|European Case Law Identifier:||ECLI:EP:BA:2001:T035401.20010427|
|Date of decision:||27 April 2001|
|Case number:||T 0354/01|
|IPC class:||C12N 15/11|
|Language of proceedings:||EN|
|Download and more information:||
|Title of application:||Antisense oligonucleotides complementary to the macromolecular synthesis operon of bacteria, and their uses in diagnosis and therapy|
|Applicant name:||BAYLOR COLLEGE OF MEDICINE, et al|
|Relevant legal provisions:||
Reimbursement of appeal fee
Summary of Facts and Submissions
I. On November 2000, the applicant filed a notice of appeal against the decision of the Examining Division posted on 6 September 2000, by which the European Patent Application No. 91 307 750.9 was refused. The fee for the appeal was paid at the same day.
II. By letter received on 16 January 2001, the applicants withdrew the appeal and further stated that they "consider that the applicants are entitled to a refund of the appeal fee since no processing of this appeal had yet commenced." No grounds for the appeal were submitted.
Reasons for the Decision
1. The words "the applicants are entitled to a refund" used by the appellants (see above Section II) express in the boards view a request to order the refund of the appeal fees.
2. The present appeal was withdrawn from consideration by the board of appeal in respect of admissibility and allowability, but the board of appeal still has to take a decision on the issue of this request in the exercise of its inherent power to decide any request made to it which arises out of the appeal (T 41/82 OJ EPO 1982, 256 and J 12/86 OJ EPO 1988, 083).
3. Reimbursement can be ordered in a case in which no notice of appeal is filed within the time limit prescribed by Article 108 EPC because the appeal has never existed.
4. In the present case in due time the notice of appeal was filed and the appeal fees paid. The consequence of the failure to file a statement of grounds of appeal is not that the appeal is regarded as without existence. Rather under Rule 65 EPC the appeal would have to be rejected as inadmissible. Neither has the withdrawal of the appeal the effect that the appeal has to be regarded as without existence, but that the appeal is withdrawn from consideration by the board of appeal and therefore cannot be examined either for admissibility or for allowability. Thus, the appeal existed until it was withdrawn. This leaves no room for allowing the request on the basis mentioned under point 2 above.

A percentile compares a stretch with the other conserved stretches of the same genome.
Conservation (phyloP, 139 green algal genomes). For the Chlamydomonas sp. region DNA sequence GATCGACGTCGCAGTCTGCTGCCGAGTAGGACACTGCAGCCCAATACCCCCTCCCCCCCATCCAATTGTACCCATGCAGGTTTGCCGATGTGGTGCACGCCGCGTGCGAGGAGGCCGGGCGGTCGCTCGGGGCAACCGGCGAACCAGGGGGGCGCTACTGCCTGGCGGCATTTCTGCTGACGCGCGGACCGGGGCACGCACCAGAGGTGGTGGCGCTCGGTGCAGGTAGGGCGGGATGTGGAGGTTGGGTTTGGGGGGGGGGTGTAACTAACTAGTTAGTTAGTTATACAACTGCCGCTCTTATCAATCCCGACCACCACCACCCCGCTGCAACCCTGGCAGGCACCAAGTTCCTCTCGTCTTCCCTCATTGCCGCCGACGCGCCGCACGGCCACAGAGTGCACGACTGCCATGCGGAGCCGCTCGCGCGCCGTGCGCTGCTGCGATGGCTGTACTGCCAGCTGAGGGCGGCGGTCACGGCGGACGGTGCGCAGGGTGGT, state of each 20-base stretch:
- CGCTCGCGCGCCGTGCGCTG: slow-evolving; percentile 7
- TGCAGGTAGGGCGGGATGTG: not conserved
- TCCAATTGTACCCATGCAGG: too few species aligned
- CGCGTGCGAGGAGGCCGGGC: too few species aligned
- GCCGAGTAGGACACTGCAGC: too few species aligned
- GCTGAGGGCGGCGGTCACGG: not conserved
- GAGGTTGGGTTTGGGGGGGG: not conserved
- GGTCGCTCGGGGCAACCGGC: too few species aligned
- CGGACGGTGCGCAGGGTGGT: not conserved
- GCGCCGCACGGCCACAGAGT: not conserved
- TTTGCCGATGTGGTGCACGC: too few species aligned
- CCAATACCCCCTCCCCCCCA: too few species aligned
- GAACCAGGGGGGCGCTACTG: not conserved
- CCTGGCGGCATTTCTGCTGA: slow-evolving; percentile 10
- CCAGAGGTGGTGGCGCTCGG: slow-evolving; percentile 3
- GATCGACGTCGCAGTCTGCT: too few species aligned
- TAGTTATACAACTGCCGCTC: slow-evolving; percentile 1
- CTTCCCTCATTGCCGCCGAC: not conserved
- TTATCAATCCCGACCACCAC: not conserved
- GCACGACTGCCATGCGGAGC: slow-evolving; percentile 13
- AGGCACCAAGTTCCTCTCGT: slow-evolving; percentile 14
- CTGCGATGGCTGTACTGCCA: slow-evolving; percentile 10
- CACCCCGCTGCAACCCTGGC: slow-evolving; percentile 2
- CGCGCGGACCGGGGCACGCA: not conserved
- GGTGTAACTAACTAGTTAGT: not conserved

5. According to Rule 67 EPC appeal fees shall be reimbursed either in the case of interlocutory revision (Article 109 EPC), or if the board of appeal deems an appeal to be allowable, if such reimbursement is equitable by reason of a substantial procedural violation.
6. Interlocutary revision did not take place in the present case so that this alternative of Rule 67 EPC can not serve as a basis for allowing the appellants' request.
7. Equally, the further requirement of Rule 67 EPC that the appeal has to be allowable and a substantial procedural violation has occurred are obviously not fulfilled.
8. A reason given by the appellants in their letter of 16 January 2001 for the allowability of their request to refund the appeal fees was that "no processing of this appeal had yet commenced" (see section II above).
By this the appellants seem to imply that in such circumstances the possibility was not excluded that the appeal fees were to be refunded without an express provision in the EPC.
9. This board agrees with the position taken in decision T 41/82 (loc. cit., point 4) that the restrictive language of Rule 67 EPC is plainly inconsistent with the idea that a board of appeal has a wide discretion to order reimbursement of appeal fees.
For these reasons it is decided that:
The request for reimbursement of the appeal fee made in the appellants' letter dated 16 January 2001 is rejected.